At least nine people have been killed after Pakistani Taliban gunmen dressed in all-enveloping burqas stormed the campus of an agriculture university in northwestern Pakistan, hospital sources and police tell RFE/RL.
Police and army troops summoned to the scene on December 1 killed all of the attackers at the Directorate of Agriculture Institute in the city of Peshawar some two hours into the attack, the military's press service said.
An unnamed medical official confirmed to RFE/RL correspondents that the local hospital received the bodies of nine people.
Three or four attackers were among the dead, the correspondents reported.
The Pakistani Taliban -- Tehrik-e Taliban Pakistan (TTP) -- claimed responsibility for the attack. TTP spokesman Mohammad Khorasani said in a message that they had targeted a safe house of the military's Inter-Services Intelligence (ISI) agency.
At least 16 people were wounded during the gunbattle between the attackers and security forces, including eight students, three army soldiers, a journalist, a policeman, and a security guard.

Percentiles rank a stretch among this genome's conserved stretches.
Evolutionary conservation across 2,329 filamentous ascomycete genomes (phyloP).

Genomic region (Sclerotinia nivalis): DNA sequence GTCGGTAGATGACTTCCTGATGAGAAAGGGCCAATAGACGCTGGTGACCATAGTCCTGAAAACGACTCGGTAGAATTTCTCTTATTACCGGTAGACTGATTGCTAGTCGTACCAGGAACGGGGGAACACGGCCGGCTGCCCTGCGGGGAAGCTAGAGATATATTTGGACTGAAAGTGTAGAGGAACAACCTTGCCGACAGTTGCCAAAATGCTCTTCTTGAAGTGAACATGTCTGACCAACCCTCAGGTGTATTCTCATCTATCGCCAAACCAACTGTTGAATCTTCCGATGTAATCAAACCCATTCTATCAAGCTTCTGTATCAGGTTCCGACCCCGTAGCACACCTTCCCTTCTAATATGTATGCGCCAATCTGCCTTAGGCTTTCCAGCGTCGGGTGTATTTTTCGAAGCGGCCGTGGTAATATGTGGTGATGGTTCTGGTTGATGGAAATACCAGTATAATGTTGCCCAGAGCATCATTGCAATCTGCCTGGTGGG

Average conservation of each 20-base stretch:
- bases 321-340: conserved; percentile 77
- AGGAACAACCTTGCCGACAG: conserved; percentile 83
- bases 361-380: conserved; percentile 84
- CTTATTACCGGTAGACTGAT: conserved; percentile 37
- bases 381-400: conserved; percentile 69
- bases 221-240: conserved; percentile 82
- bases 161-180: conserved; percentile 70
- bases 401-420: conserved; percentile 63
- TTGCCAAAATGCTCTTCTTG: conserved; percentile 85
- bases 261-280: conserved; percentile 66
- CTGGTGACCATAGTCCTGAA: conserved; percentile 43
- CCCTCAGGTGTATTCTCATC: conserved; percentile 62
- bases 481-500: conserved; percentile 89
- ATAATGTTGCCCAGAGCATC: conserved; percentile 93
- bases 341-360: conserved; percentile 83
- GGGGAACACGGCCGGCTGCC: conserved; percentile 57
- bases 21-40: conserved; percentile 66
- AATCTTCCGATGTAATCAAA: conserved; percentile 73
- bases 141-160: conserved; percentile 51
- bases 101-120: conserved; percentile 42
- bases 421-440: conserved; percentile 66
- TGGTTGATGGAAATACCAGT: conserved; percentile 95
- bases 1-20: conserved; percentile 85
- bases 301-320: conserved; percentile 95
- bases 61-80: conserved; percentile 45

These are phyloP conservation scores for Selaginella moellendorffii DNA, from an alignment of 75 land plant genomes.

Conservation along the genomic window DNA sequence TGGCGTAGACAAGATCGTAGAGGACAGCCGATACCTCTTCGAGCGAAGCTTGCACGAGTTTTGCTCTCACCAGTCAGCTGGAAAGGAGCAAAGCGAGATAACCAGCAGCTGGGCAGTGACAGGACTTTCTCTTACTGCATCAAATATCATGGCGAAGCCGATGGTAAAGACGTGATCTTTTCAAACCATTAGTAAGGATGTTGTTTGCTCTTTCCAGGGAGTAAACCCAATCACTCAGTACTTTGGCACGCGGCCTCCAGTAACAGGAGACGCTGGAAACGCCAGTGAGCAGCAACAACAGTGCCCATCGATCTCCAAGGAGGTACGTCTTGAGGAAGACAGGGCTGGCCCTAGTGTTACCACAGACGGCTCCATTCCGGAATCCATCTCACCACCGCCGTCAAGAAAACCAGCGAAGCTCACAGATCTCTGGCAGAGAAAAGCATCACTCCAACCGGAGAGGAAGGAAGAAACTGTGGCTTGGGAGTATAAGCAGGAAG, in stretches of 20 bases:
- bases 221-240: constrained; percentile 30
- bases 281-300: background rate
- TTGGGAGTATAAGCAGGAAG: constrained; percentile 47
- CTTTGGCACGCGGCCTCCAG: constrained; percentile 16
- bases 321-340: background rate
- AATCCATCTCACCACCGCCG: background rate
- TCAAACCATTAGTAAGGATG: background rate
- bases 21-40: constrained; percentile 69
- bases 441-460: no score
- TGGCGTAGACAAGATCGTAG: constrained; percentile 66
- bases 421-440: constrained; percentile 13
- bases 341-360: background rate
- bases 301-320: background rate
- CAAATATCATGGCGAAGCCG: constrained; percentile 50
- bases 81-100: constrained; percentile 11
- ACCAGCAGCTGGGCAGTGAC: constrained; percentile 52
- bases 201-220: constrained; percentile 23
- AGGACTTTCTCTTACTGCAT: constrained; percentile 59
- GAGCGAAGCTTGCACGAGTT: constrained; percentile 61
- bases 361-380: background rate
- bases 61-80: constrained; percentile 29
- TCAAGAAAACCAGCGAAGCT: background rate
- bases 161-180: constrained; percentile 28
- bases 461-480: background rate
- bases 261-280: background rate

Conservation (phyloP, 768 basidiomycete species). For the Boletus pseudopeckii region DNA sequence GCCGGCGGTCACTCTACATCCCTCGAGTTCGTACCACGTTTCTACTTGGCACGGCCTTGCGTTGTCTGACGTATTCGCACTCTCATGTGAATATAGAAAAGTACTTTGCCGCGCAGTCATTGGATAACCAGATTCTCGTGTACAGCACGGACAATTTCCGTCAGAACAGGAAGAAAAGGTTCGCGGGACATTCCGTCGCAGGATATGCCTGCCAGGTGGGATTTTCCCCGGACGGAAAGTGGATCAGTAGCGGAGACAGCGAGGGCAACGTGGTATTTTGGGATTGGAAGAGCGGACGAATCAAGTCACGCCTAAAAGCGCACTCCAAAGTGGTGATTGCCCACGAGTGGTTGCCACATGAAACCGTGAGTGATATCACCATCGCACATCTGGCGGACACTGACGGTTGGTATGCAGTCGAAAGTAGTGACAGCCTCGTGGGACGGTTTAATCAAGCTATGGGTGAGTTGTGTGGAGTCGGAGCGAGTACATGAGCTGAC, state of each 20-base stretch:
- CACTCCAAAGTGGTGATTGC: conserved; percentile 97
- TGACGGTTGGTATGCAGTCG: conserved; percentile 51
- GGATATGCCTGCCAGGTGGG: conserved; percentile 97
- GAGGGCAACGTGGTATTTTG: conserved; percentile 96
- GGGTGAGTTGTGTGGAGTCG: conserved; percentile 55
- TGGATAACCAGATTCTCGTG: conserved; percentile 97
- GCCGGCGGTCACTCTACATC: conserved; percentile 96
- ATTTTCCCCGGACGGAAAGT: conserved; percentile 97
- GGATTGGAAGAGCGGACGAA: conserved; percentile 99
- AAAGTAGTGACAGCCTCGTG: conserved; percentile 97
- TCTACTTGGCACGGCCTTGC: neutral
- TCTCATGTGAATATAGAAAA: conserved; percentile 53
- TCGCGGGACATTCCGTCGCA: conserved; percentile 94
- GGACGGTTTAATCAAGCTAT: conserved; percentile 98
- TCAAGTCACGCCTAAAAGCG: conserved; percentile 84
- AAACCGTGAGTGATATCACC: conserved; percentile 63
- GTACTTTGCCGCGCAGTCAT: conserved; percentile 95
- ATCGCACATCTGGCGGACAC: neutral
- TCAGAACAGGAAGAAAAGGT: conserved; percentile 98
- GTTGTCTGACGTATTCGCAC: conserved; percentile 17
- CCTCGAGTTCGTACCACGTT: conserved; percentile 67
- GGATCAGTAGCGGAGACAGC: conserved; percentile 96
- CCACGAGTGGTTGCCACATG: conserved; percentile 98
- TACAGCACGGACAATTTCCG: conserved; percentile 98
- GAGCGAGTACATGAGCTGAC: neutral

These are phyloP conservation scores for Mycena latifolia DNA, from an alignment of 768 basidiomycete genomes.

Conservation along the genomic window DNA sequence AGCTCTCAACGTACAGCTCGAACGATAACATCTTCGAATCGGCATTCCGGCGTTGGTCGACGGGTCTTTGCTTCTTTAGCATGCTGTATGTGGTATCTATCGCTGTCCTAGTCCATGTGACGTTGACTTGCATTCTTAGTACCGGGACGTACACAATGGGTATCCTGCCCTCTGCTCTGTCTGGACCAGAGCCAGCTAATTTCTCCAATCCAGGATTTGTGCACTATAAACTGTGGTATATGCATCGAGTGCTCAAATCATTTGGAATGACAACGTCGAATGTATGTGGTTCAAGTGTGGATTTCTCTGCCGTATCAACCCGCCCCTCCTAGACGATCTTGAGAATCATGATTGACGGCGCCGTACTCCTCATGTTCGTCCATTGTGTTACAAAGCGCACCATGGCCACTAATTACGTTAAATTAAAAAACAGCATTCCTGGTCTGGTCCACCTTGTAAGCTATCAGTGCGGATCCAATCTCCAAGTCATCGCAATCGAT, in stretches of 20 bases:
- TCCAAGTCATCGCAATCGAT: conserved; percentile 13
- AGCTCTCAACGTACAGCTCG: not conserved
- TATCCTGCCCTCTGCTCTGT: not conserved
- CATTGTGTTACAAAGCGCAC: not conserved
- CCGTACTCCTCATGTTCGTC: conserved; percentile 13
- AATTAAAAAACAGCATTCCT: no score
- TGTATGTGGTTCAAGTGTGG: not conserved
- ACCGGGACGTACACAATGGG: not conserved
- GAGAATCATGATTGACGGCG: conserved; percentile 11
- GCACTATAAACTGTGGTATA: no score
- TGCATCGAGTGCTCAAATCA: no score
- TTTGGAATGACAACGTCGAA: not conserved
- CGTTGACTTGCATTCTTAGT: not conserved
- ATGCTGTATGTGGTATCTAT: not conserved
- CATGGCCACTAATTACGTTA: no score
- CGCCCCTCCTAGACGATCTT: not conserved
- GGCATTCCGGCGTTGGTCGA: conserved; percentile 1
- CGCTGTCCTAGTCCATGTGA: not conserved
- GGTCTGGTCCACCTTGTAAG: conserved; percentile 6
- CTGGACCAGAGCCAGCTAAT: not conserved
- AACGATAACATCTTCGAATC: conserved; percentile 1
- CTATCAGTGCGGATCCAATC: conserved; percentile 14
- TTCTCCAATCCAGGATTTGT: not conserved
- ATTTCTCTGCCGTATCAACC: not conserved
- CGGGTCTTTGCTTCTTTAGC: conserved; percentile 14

December 1 is a public holiday in Pakistan's Khyber Pakhtunkhwa Province, commemorating Islam's Prophet Muhammad.
The gunmen arrived at the campus in an auto-rickshaw and disguised in the burqas worn by many women in the region, Peshawar police chief Tahir Khan said.
They shot and wounded a guard before entering the campus, he said.
In December 2014, TTP gunmen killed 134 children at Peshawar's Army Public School, one of the single deadliest attacks in the country's history.
The Pakistani Taliban are fighting to topple the government and install a strict interpretation of Islamic law. They are loosely allied with the Afghan Taliban insurgents.